Despicable dozen: UT researcher IDs most common traits of bad bosses | UToledo News

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Despicable dozen: UT researcher IDs most common traits of bad bosses

Are you a bad boss? Maybe even a horrible boss? The good news is that if you are, you’re probably too arrogant to know it.

Longenecker

Dr. Clinton Longenecker has researched the top “despicable dozen” characteristics of really bad bosses, and arrogance tops the list. The research recently was published in the journal Industrial Management.

The full “despicable dozen” and the percent of respondents who mentioned the troublesome traits were:

1. Arrogant, prideful, inflexible and always right — 73 percent

2. Unprincipled, untrustworthy, misrepresent the truth and lie — 66 percent

3. Fail to create clear performance expectations — 58 percent

4. Not letting employees know where they stand — 54 percent

5. Horrible communication skills and practices — 52
percent

6. Erratic and unpredictable behavior and moods — 51 percent

7. Take all credit and avoid blame
 — 47 percent

8. Everything is a crisis — 42 percent

9. They don’t develop their people or help them get ahead — 39 percent

10. Do not solve problems or improve processes — 33 percent

11. Technically incompetent and lack talent — 31 percent

12. Lack wisdom and decision-making skill — 27 percent

Longenecker, UT professor of management and an expert in organizational development and executive leadership, said nothing undermines your credibility as a boss as quickly as throwing modesty to the wind and basking in your own greatness.

“People with arrogant bosses minimize and avoid contact and as a result, the regular and candid communication needed for any organization to improve and succeed doesn’t take place,” Longenecker said. “Stay humble. Arrogance kills working relationships and careers and it can be a real barrier to high performance.”

And the worst bosses also are viewed as being at the wrong end of the integrity, acing in ways untrustworthy and unprincipled.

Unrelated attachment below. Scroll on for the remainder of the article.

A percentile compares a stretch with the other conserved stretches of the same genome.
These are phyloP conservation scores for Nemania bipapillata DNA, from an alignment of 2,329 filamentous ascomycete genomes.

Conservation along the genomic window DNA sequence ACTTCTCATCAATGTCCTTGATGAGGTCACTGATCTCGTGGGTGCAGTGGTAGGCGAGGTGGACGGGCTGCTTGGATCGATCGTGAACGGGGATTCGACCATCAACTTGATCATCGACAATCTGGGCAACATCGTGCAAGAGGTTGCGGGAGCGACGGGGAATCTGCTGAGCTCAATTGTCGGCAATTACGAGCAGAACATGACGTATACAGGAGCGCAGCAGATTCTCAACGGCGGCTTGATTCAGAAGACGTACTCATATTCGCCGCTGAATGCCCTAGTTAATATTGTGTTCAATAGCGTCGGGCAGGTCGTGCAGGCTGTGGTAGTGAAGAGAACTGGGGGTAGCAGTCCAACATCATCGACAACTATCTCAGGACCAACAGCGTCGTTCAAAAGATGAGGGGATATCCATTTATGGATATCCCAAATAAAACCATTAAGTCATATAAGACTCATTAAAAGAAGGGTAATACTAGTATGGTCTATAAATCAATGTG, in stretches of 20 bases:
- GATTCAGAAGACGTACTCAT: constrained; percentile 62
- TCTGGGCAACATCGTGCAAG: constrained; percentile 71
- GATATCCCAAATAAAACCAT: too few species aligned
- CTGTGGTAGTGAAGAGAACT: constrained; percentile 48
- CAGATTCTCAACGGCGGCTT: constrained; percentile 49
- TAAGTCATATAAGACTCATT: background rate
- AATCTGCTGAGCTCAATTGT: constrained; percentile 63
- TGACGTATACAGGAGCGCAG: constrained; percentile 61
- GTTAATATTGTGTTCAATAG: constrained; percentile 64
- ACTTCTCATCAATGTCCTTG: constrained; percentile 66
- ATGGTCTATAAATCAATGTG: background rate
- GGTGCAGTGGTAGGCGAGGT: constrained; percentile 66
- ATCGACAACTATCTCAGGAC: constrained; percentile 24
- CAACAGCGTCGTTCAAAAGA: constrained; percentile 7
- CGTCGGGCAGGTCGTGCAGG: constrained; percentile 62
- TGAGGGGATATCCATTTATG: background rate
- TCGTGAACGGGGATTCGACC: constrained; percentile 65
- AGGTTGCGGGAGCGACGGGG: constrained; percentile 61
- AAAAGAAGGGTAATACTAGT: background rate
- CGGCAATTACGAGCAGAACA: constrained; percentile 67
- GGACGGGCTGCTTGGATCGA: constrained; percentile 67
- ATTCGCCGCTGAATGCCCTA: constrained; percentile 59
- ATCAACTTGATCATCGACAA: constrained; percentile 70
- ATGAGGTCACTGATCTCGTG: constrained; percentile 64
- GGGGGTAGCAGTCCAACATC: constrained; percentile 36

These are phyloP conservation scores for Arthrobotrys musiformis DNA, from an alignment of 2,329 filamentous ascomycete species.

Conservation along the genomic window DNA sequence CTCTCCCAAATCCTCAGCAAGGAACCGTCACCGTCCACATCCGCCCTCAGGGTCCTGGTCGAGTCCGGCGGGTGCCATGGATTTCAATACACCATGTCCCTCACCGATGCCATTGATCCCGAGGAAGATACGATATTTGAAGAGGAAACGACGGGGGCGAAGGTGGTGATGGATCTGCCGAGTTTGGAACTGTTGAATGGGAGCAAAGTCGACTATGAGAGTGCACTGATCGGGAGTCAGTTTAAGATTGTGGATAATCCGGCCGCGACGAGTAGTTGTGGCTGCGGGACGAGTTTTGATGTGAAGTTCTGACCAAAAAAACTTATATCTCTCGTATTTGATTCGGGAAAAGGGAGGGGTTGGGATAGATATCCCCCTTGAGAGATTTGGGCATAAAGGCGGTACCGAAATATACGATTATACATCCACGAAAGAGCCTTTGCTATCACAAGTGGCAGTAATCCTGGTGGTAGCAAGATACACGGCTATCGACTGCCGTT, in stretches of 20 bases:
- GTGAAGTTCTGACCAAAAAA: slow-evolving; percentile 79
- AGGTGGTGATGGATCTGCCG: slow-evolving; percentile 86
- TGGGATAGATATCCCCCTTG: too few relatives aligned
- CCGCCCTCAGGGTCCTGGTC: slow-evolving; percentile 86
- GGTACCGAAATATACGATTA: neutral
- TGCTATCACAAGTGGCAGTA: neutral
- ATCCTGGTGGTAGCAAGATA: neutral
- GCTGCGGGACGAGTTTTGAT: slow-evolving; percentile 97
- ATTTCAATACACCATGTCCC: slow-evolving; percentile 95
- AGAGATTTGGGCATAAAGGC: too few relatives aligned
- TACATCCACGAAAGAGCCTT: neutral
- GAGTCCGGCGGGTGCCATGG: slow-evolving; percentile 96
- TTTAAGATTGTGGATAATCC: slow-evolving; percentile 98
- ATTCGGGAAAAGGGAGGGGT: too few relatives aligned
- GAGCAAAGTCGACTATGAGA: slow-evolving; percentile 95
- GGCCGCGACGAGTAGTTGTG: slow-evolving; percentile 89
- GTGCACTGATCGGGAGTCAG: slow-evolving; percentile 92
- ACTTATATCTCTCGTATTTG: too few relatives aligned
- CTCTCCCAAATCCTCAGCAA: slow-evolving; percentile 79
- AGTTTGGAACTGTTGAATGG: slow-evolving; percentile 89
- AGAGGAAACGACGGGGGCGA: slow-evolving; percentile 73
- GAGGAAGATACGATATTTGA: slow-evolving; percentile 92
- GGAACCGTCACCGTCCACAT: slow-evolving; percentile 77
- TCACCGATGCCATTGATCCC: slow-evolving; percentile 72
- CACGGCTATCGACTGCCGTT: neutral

So if you work for a bad boss, what should you do? Longenecker acknowledged, particularly in a difficult economy, that simply polishing up your resumé isn’t always feasible.

“Consider developing a realistic exit strategy that takes into account the pros and cons of your current situation,” he said. Work to understand how your boss is hampering your performance and take proactive steps to minimize your boss’ influence — and make it a priority to not emulate your boss.

Longenecker also spoke directly to organizations and the leaders who employ bad bosses.

“If you have bad bosses working for you, it reflects poorly on you,” Longenecker said, citing short-term and long-term damage to the organization and, ultimately, to the career of the manager overseeing truly bad bosses.

Longenecker was quick to point out there is a difference between a boss struggling to find his or her footing in a new role and a boss who is doing little to improve his or her leadership skills.

To develop the “despicable dozen” characteristics, Longenecker sampled 187 seasoned business leaders from cross sections of U.S. manufacturing and service enterprises. Men comprised 72 percent of respondents and women 28 percent, all with an average age of 43 and more than 14 years of managerial experience. Participants were asked to “identify and chronicle the behaviors of the worst boss that they had ever worked for during their career.”

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